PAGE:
Submitted by Leo Kolivakis, publisher of Pension Pulse.
Our popular media has been filled lately with rote repetition of a convenient untruth: that public sector workers have a huge advantage over most others because they have cushy pensions provided by, or backed and guaranteed by, the taxpayer.
A recent story in the Toronto Globe and Mail contained no fewer than three iterations of this supposedly unassailable fact: “While most public sector employees have the security of taxpayer-backed pension plans”; “the relatively generous taxpayer-guaranteed pensions of government employees”; “the divide is between those with rich, taxpayer guaranteed defined benefit plans and the rest of us”.
So important is this fact that it must be repeated three times in one story? But never mind, one can find such references almost daily these days.
All this repetition of falsehood obscures a simple truth. To a greater degree than in any other sector, public sector employees pay for their own pensions.
8-9% contribution rate
More than half of the workers who get pensions outside the public sector do not pay directly for them at all – the employer pays the full cost. When workers in other sectors do contribute to the cost of their pension, it’s usually at the rate of about 3% to 5% of their income.
Public sector employees are unique in Canada in that they pay about 8% to 9% of their own incomes for their pension.
If all public employees received on retirement was what the government contributed to their pension plan, their pensions would be a mere 35% of income after 35 years of service. Hold the caviar, and don’t uncork the champagne for that!
There is an obvious point here but not obvious enough for the commentators, who ignore it in favour of their convenient untruths. Public sector workers may work for the public but their employer is the government. The wages and benefits of public sector workers are provided by their employer, the same as every other employee in Canada.
Their benefits were bargained for, and trade-offs were made along the way. For example, public sector workers traded off other benefits and greater wages to finance their pensions. So what’s wrong – after doing that – with a decent pension at the end of the day, especially since they pay for half of it themselves?
The real fact in Canada is that taxpayers subsidize every pension plan – all of the private sector plans for sure. This is because private sector employers can deduct the cost of private pension plans from their taxes – a clear case of the taxpayer subsidizing the cost of private plans.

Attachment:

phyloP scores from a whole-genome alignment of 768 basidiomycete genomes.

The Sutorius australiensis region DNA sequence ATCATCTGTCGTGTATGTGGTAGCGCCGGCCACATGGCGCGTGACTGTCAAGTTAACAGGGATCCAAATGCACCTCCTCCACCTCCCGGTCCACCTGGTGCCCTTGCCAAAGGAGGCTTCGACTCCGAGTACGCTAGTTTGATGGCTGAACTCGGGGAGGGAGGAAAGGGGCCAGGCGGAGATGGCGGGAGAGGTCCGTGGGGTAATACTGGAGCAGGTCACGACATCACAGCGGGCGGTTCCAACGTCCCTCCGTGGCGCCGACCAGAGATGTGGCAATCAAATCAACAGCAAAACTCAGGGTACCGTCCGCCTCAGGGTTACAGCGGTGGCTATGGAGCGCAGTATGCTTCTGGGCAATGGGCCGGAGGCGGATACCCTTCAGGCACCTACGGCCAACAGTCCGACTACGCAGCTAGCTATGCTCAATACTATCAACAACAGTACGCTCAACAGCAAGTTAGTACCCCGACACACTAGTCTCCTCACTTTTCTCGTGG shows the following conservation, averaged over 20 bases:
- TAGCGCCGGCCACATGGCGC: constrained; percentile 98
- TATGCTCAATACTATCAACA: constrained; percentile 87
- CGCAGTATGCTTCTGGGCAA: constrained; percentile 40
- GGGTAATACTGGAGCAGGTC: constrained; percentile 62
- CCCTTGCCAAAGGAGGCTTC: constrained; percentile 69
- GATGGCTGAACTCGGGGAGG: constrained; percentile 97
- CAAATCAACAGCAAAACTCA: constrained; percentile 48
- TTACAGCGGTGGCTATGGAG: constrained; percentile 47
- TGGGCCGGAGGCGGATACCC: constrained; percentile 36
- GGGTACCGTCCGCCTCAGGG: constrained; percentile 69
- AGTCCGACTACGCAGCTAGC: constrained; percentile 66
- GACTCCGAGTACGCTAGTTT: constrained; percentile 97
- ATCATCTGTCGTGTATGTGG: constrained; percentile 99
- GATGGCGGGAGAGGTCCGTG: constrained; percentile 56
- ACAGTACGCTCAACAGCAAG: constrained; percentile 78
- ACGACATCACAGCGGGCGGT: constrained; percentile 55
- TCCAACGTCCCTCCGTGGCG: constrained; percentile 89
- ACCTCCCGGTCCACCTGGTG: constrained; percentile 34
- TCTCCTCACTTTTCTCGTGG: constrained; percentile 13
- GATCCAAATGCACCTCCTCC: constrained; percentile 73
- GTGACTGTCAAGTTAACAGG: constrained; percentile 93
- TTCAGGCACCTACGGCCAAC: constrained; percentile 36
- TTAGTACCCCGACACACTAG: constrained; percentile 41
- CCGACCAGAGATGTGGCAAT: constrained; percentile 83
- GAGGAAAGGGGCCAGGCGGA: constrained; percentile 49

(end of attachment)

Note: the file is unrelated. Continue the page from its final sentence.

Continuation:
RCAs for CEOs
There are RCAs. Have you ever heard of a Retirement Compensation Arrangement? RCAs are pension plans for business owners and senior executives, allowing companies to pay out exorbitant pensions to retiring executives. With an RCA, business owners and executives have an opportunity to increase their contributions to a retirement program beyond regular RRSPs and pension limits.
These programs allow for increased tax deductions to the corporation as well as the ability to increase retirement funds as a perk – growing in a tax-free environment. RCAs therefore cost every taxpayer in Canada. We all subsidize them – not only the pensions of ordinary private workers in this country but also the gargantuan pensions of business owners and CEOs.
Pious commentators who call for an end to taxpayer funding of supposedly luxurious public employee pensions should be careful what they wish for.
If we truly ended taxpayer underwriting of retirement income in this country, RRSPs would also go down the tubes. Although more than six million Canadians contribute to an RRSP, their annual contributions are relatively small. In 2007, the mean RRSP contribution for all Canadians was just under $2,400.
RRSPs benefit higher income Canadians disproportionately. Roughly one in four Canadians contributing to an RRSP makes over $100,000 a year, although they account for just 2.7% of all tax filers.
Ironically, these high-income investors are subsidized at a higher rate than are average Canadians. This small elite snapped up about 30% of the roughly $12 billion in tax deductions that Canadian taxpayers pay each year to subsidize this private investment.
One final point. Sometimes public sector pension plans have ended up short of funding. But when this occurs it is almost always because the employers did not contribute the amount of money they were supposed to contribute.
Employees paid their full share – they had no choice. But employers, governments in this case, often give themselves what are known as ‘contribution holidays’. This occurs when an employer decides that the pension plan has so much money that they do not need to match employees’ contributions and they award themselves a ‘holiday’.
At other times governments, as the employer, make use of the employees’ contributions to pension funds without paying the going rate of interest for doing so, thus causing the plans to be short.
Are these cases where the taxpayer is unfairly called on to guarantee the pension – or cases where the taxpayer is called upon to make up for the misfeasance of the employer?
These are strange days. Employees who dare to belong to a union are considered fair game for attacks – attacks on their wages, on their benefits, on their pensions. Instead of figuring out how to ensure decent wages for all Canadian workers, we are told that we must bring decent wages down. Instead of figuring out how to ensure that all workers get a pension, we are fed misleading information intended to weaken existing pensions.